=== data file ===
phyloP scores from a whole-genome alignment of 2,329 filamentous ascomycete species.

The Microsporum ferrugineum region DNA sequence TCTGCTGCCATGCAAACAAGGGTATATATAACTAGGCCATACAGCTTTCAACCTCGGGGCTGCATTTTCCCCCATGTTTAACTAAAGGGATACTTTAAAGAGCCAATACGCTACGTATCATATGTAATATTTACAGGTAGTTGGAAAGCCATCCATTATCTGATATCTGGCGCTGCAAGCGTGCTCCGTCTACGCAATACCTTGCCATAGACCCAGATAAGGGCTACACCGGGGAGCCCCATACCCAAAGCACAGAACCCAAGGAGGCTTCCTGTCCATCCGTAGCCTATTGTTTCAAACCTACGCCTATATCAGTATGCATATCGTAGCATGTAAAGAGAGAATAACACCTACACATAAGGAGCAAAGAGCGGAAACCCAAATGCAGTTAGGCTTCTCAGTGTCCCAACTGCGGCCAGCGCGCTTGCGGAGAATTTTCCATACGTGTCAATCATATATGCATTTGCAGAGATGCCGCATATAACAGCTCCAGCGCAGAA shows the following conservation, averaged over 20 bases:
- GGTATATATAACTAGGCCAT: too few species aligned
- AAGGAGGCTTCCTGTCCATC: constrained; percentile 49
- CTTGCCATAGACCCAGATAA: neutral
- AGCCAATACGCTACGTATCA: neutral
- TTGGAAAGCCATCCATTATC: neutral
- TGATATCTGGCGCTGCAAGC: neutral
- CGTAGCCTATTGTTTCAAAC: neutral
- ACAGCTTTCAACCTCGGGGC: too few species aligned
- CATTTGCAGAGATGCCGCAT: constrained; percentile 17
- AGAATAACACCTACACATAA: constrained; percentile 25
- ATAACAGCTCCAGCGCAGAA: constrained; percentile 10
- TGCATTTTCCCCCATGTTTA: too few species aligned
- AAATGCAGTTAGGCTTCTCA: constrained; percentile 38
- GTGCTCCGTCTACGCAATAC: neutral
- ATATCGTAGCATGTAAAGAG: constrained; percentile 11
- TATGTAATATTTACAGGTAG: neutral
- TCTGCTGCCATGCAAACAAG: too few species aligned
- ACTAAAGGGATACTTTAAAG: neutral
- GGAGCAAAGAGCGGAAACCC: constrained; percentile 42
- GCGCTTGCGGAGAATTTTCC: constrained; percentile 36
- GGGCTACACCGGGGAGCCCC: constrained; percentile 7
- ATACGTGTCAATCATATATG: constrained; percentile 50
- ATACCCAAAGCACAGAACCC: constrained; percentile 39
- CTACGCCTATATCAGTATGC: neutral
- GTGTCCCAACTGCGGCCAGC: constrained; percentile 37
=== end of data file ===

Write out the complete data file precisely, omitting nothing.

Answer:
phyloP scores from a whole-genome alignment of 2,329 filamentous ascomycete species.

The Microsporum ferrugineum region DNA sequence TCTGCTGCCATGCAAACAAGGGTATATATAACTAGGCCATACAGCTTTCAACCTCGGGGCTGCATTTTCCCCCATGTTTAACTAAAGGGATACTTTAAAGAGCCAATACGCTACGTATCATATGTAATATTTACAGGTAGTTGGAAAGCCATCCATTATCTGATATCTGGCGCTGCAAGCGTGCTCCGTCTACGCAATACCTTGCCATAGACCCAGATAAGGGCTACACCGGGGAGCCCCATACCCAAAGCACAGAACCCAAGGAGGCTTCCTGTCCATCCGTAGCCTATTGTTTCAAACCTACGCCTATATCAGTATGCATATCGTAGCATGTAAAGAGAGAATAACACCTACACATAAGGAGCAAAGAGCGGAAACCCAAATGCAGTTAGGCTTCTCAGTGTCCCAACTGCGGCCAGCGCGCTTGCGGAGAATTTTCCATACGTGTCAATCATATATGCATTTGCAGAGATGCCGCATATAACAGCTCCAGCGCAGAA shows the following conservation, averaged over 20 bases:
- GGTATATATAACTAGGCCAT: too few species aligned
- AAGGAGGCTTCCTGTCCATC: constrained; percentile 49
- CTTGCCATAGACCCAGATAA: neutral
- AGCCAATACGCTACGTATCA: neutral
- TTGGAAAGCCATCCATTATC: neutral
- TGATATCTGGCGCTGCAAGC: neutral
- CGTAGCCTATTGTTTCAAAC: neutral
- ACAGCTTTCAACCTCGGGGC: too few species aligned
- CATTTGCAGAGATGCCGCAT: constrained; percentile 17
- AGAATAACACCTACACATAA: constrained; percentile 25
- ATAACAGCTCCAGCGCAGAA: constrained; percentile 10
- TGCATTTTCCCCCATGTTTA: too few species aligned
- AAATGCAGTTAGGCTTCTCA: constrained; percentile 38
- GTGCTCCGTCTACGCAATAC: neutral
- ATATCGTAGCATGTAAAGAG: constrained; percentile 11
- TATGTAATATTTACAGGTAG: neutral
- TCTGCTGCCATGCAAACAAG: too few species aligned
- ACTAAAGGGATACTTTAAAG: neutral
- GGAGCAAAGAGCGGAAACCC: constrained; percentile 42
- GCGCTTGCGGAGAATTTTCC: constrained; percentile 36
- GGGCTACACCGGGGAGCCCC: constrained; percentile 7
- ATACGTGTCAATCATATATG: constrained; percentile 50
- ATACCCAAAGCACAGAACCC: constrained; percentile 39
- CTACGCCTATATCAGTATGC: neutral
- GTGTCCCAACTGCGGCCAGC: constrained; percentile 37